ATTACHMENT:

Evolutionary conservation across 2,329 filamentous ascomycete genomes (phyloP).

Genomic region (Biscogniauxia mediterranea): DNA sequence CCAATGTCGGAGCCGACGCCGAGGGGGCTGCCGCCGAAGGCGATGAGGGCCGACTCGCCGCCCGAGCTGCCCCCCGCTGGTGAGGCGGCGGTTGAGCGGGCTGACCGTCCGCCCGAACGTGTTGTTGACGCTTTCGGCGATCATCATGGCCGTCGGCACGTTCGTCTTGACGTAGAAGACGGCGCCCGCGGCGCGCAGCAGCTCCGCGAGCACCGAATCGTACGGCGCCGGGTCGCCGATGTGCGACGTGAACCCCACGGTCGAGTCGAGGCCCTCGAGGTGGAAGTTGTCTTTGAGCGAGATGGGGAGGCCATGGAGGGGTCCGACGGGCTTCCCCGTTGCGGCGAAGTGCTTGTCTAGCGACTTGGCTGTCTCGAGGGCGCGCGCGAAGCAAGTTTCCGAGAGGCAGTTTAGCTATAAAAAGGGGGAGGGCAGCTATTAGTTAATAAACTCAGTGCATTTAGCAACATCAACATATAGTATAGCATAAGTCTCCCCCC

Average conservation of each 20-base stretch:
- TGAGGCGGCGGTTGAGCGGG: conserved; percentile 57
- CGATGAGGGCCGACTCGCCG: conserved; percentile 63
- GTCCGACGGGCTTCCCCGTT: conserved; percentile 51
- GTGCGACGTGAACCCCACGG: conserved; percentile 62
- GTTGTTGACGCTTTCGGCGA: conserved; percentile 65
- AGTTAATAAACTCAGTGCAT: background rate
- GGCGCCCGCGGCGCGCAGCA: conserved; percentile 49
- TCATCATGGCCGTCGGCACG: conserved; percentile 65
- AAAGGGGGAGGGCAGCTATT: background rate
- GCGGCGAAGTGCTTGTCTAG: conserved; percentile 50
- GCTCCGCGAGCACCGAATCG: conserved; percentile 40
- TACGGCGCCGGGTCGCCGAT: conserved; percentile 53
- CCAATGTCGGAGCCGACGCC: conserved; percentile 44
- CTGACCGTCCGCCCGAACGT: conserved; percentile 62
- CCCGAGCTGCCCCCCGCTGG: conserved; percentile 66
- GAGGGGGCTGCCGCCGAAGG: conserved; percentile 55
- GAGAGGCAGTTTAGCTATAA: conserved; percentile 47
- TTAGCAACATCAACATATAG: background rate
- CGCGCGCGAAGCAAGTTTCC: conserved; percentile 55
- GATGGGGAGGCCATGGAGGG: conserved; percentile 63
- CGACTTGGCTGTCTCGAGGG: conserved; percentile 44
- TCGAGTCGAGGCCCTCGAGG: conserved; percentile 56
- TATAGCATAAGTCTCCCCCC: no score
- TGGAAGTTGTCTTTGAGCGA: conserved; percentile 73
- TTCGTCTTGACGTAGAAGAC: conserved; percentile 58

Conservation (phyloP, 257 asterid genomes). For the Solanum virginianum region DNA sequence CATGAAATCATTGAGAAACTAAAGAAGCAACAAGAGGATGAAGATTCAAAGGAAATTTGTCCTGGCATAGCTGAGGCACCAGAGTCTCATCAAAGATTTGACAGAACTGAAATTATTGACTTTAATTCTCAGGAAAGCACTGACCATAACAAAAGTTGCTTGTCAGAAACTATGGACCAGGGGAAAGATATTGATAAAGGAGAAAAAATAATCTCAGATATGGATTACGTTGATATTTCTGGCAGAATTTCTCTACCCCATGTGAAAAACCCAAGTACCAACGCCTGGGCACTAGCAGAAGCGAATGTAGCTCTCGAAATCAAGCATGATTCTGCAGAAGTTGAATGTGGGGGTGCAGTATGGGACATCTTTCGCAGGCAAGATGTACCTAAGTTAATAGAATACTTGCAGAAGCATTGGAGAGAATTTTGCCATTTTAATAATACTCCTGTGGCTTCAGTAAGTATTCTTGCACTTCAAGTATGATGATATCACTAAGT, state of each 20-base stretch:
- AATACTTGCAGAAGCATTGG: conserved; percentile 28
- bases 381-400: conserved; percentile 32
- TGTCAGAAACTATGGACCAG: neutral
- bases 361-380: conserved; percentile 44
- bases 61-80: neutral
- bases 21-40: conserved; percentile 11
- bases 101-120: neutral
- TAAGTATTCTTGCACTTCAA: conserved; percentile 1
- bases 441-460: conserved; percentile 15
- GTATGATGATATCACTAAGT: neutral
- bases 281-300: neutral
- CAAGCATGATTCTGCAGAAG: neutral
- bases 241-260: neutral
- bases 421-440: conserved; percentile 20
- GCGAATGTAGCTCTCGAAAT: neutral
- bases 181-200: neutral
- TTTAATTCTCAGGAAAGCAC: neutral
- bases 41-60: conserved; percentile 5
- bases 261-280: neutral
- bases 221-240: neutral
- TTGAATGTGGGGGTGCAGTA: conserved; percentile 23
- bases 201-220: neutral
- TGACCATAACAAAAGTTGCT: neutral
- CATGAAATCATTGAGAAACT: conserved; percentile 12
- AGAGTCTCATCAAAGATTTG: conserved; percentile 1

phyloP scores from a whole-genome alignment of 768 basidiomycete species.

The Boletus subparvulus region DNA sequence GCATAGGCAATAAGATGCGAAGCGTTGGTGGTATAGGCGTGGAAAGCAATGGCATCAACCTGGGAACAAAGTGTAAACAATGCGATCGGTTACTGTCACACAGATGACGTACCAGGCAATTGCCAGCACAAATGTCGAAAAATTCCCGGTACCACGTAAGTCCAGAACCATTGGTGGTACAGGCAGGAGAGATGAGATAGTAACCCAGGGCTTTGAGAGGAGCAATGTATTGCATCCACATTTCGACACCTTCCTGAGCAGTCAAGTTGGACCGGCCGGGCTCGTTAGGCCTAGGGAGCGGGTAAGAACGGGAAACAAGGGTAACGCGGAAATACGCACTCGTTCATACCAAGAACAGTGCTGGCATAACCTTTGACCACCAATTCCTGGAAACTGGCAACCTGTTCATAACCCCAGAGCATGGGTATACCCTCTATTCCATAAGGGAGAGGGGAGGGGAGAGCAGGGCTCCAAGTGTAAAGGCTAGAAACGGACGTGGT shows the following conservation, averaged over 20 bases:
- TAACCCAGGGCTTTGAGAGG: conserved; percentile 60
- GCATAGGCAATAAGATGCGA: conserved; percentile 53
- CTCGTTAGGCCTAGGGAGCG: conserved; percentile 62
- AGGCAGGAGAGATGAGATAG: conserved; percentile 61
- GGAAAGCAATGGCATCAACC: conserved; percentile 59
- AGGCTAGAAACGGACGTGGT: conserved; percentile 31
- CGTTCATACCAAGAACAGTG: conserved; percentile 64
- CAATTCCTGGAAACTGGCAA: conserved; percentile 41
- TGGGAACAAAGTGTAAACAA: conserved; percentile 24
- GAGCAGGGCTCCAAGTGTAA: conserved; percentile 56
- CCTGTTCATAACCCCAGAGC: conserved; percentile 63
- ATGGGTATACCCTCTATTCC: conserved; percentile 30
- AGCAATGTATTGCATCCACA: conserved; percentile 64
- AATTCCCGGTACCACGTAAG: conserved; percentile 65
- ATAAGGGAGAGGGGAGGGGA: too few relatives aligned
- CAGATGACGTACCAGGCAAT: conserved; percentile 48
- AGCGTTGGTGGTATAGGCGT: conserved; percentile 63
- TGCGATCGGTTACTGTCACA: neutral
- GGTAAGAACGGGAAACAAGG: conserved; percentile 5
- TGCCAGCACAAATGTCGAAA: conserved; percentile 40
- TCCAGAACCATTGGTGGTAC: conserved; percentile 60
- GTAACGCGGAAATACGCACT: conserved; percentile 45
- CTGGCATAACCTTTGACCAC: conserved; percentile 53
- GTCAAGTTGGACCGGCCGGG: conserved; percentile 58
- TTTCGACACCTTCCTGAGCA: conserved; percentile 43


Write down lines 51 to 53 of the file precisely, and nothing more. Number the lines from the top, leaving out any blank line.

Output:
- bases 201-220: neutral
- TGACCATAACAAAAGTTGCT: neutral
- CATGAAATCATTGAGAAACT: conserved; percentile 12